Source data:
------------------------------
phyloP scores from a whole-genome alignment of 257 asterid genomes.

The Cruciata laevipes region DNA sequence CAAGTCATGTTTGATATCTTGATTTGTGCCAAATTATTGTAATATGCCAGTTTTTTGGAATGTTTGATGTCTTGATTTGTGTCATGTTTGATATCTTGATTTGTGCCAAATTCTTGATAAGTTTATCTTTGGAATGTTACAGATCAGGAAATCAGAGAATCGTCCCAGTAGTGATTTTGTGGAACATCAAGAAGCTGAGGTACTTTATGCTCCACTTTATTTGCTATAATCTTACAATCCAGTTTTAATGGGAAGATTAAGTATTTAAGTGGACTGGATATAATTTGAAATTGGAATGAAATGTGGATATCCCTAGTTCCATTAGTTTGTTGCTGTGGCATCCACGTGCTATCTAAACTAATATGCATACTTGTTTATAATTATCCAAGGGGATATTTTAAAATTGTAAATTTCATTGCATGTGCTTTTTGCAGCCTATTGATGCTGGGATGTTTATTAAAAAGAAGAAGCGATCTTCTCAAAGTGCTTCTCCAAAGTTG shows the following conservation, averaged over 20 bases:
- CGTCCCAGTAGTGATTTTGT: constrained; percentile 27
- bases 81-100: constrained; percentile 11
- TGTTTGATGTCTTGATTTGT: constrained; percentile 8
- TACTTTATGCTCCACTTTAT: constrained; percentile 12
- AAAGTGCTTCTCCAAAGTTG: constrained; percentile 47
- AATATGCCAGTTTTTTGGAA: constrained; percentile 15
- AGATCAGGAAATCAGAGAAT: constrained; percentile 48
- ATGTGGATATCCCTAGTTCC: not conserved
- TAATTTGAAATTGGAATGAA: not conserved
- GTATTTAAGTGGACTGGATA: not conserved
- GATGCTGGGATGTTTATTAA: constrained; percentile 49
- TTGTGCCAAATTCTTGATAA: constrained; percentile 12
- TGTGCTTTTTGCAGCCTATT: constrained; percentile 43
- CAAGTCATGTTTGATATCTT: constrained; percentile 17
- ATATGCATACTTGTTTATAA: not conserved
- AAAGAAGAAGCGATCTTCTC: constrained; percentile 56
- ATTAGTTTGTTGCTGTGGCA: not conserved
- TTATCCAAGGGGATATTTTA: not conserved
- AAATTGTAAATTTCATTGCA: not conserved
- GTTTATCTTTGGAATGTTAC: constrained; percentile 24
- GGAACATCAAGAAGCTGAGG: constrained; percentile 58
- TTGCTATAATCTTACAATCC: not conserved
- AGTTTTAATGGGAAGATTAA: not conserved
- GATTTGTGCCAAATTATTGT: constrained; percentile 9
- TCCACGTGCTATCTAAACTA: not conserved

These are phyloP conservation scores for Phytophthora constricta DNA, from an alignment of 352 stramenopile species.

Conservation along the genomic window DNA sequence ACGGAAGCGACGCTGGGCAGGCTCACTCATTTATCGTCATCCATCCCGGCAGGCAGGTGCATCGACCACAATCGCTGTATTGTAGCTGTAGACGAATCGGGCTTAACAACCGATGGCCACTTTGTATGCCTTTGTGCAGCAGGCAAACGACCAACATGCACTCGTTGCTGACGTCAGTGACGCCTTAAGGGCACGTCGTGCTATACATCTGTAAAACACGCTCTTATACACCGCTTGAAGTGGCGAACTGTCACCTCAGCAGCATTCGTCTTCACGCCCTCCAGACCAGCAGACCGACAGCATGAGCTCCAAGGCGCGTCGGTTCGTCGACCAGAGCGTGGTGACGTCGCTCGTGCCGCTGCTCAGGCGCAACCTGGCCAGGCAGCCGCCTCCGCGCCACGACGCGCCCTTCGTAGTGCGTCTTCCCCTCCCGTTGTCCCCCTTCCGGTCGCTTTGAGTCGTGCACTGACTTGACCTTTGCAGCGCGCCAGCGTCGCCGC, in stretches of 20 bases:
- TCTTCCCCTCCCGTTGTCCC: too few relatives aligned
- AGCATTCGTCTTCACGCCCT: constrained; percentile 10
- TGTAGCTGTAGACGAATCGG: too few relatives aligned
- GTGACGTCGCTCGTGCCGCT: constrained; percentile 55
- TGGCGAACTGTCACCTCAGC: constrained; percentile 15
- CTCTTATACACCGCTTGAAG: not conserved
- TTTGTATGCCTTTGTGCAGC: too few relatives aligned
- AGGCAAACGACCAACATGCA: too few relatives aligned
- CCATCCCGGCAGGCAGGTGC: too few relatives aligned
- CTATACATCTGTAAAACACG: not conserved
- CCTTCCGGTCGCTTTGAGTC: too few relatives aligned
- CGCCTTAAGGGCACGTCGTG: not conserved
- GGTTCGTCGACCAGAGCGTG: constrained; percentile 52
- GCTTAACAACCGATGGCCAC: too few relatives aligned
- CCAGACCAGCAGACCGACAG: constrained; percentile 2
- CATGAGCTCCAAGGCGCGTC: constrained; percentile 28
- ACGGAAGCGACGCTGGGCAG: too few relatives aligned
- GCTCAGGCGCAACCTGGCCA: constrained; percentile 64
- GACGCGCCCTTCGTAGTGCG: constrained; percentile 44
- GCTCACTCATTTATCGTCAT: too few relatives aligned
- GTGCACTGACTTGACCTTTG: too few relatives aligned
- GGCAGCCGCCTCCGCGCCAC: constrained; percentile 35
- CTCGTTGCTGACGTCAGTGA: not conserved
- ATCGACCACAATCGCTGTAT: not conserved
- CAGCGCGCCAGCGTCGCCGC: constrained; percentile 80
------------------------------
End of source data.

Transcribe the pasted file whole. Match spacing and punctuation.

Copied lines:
phyloP scores from a whole-genome alignment of 257 asterid genomes.

The Cruciata laevipes region DNA sequence CAAGTCATGTTTGATATCTTGATTTGTGCCAAATTATTGTAATATGCCAGTTTTTTGGAATGTTTGATGTCTTGATTTGTGTCATGTTTGATATCTTGATTTGTGCCAAATTCTTGATAAGTTTATCTTTGGAATGTTACAGATCAGGAAATCAGAGAATCGTCCCAGTAGTGATTTTGTGGAACATCAAGAAGCTGAGGTACTTTATGCTCCACTTTATTTGCTATAATCTTACAATCCAGTTTTAATGGGAAGATTAAGTATTTAAGTGGACTGGATATAATTTGAAATTGGAATGAAATGTGGATATCCCTAGTTCCATTAGTTTGTTGCTGTGGCATCCACGTGCTATCTAAACTAATATGCATACTTGTTTATAATTATCCAAGGGGATATTTTAAAATTGTAAATTTCATTGCATGTGCTTTTTGCAGCCTATTGATGCTGGGATGTTTATTAAAAAGAAGAAGCGATCTTCTCAAAGTGCTTCTCCAAAGTTG shows the following conservation, averaged over 20 bases:
- CGTCCCAGTAGTGATTTTGT: constrained; percentile 27
- bases 81-100: constrained; percentile 11
- TGTTTGATGTCTTGATTTGT: constrained; percentile 8
- TACTTTATGCTCCACTTTAT: constrained; percentile 12
- AAAGTGCTTCTCCAAAGTTG: constrained; percentile 47
- AATATGCCAGTTTTTTGGAA: constrained; percentile 15
- AGATCAGGAAATCAGAGAAT: constrained; percentile 48
- ATGTGGATATCCCTAGTTCC: not conserved
- TAATTTGAAATTGGAATGAA: not conserved
- GTATTTAAGTGGACTGGATA: not conserved
- GATGCTGGGATGTTTATTAA: constrained; percentile 49
- TTGTGCCAAATTCTTGATAA: constrained; percentile 12
- TGTGCTTTTTGCAGCCTATT: constrained; percentile 43
- CAAGTCATGTTTGATATCTT: constrained; percentile 17
- ATATGCATACTTGTTTATAA: not conserved
- AAAGAAGAAGCGATCTTCTC: constrained; percentile 56
- ATTAGTTTGTTGCTGTGGCA: not conserved
- TTATCCAAGGGGATATTTTA: not conserved
- AAATTGTAAATTTCATTGCA: not conserved
- GTTTATCTTTGGAATGTTAC: constrained; percentile 24
- GGAACATCAAGAAGCTGAGG: constrained; percentile 58
- TTGCTATAATCTTACAATCC: not conserved
- AGTTTTAATGGGAAGATTAA: not conserved
- GATTTGTGCCAAATTATTGT: constrained; percentile 9
- TCCACGTGCTATCTAAACTA: not conserved

These are phyloP conservation scores for Phytophthora constricta DNA, from an alignment of 352 stramenopile species.

Conservation along the genomic window DNA sequence ACGGAAGCGACGCTGGGCAGGCTCACTCATTTATCGTCATCCATCCCGGCAGGCAGGTGCATCGACCACAATCGCTGTATTGTAGCTGTAGACGAATCGGGCTTAACAACCGATGGCCACTTTGTATGCCTTTGTGCAGCAGGCAAACGACCAACATGCACTCGTTGCTGACGTCAGTGACGCCTTAAGGGCACGTCGTGCTATACATCTGTAAAACACGCTCTTATACACCGCTTGAAGTGGCGAACTGTCACCTCAGCAGCATTCGTCTTCACGCCCTCCAGACCAGCAGACCGACAGCATGAGCTCCAAGGCGCGTCGGTTCGTCGACCAGAGCGTGGTGACGTCGCTCGTGCCGCTGCTCAGGCGCAACCTGGCCAGGCAGCCGCCTCCGCGCCACGACGCGCCCTTCGTAGTGCGTCTTCCCCTCCCGTTGTCCCCCTTCCGGTCGCTTTGAGTCGTGCACTGACTTGACCTTTGCAGCGCGCCAGCGTCGCCGC, in stretches of 20 bases:
- TCTTCCCCTCCCGTTGTCCC: too few relatives aligned
- AGCATTCGTCTTCACGCCCT: constrained; percentile 10
- TGTAGCTGTAGACGAATCGG: too few relatives aligned
- GTGACGTCGCTCGTGCCGCT: constrained; percentile 55
- TGGCGAACTGTCACCTCAGC: constrained; percentile 15
- CTCTTATACACCGCTTGAAG: not conserved
- TTTGTATGCCTTTGTGCAGC: too few relatives aligned
- AGGCAAACGACCAACATGCA: too few relatives aligned
- CCATCCCGGCAGGCAGGTGC: too few relatives aligned
- CTATACATCTGTAAAACACG: not conserved
- CCTTCCGGTCGCTTTGAGTC: too few relatives aligned
- CGCCTTAAGGGCACGTCGTG: not conserved
- GGTTCGTCGACCAGAGCGTG: constrained; percentile 52
- GCTTAACAACCGATGGCCAC: too few relatives aligned
- CCAGACCAGCAGACCGACAG: constrained; percentile 2
- CATGAGCTCCAAGGCGCGTC: constrained; percentile 28
- ACGGAAGCGACGCTGGGCAG: too few relatives aligned
- GCTCAGGCGCAACCTGGCCA: constrained; percentile 64
- GACGCGCCCTTCGTAGTGCG: constrained; percentile 44
- GCTCACTCATTTATCGTCAT: too few relatives aligned
- GTGCACTGACTTGACCTTTG: too few relatives aligned
- GGCAGCCGCCTCCGCGCCAC: constrained; percentile 35
- CTCGTTGCTGACGTCAGTGA: not conserved
- ATCGACCACAATCGCTGTAT: not conserved
- CAGCGCGCCAGCGTCGCCGC: constrained; percentile 80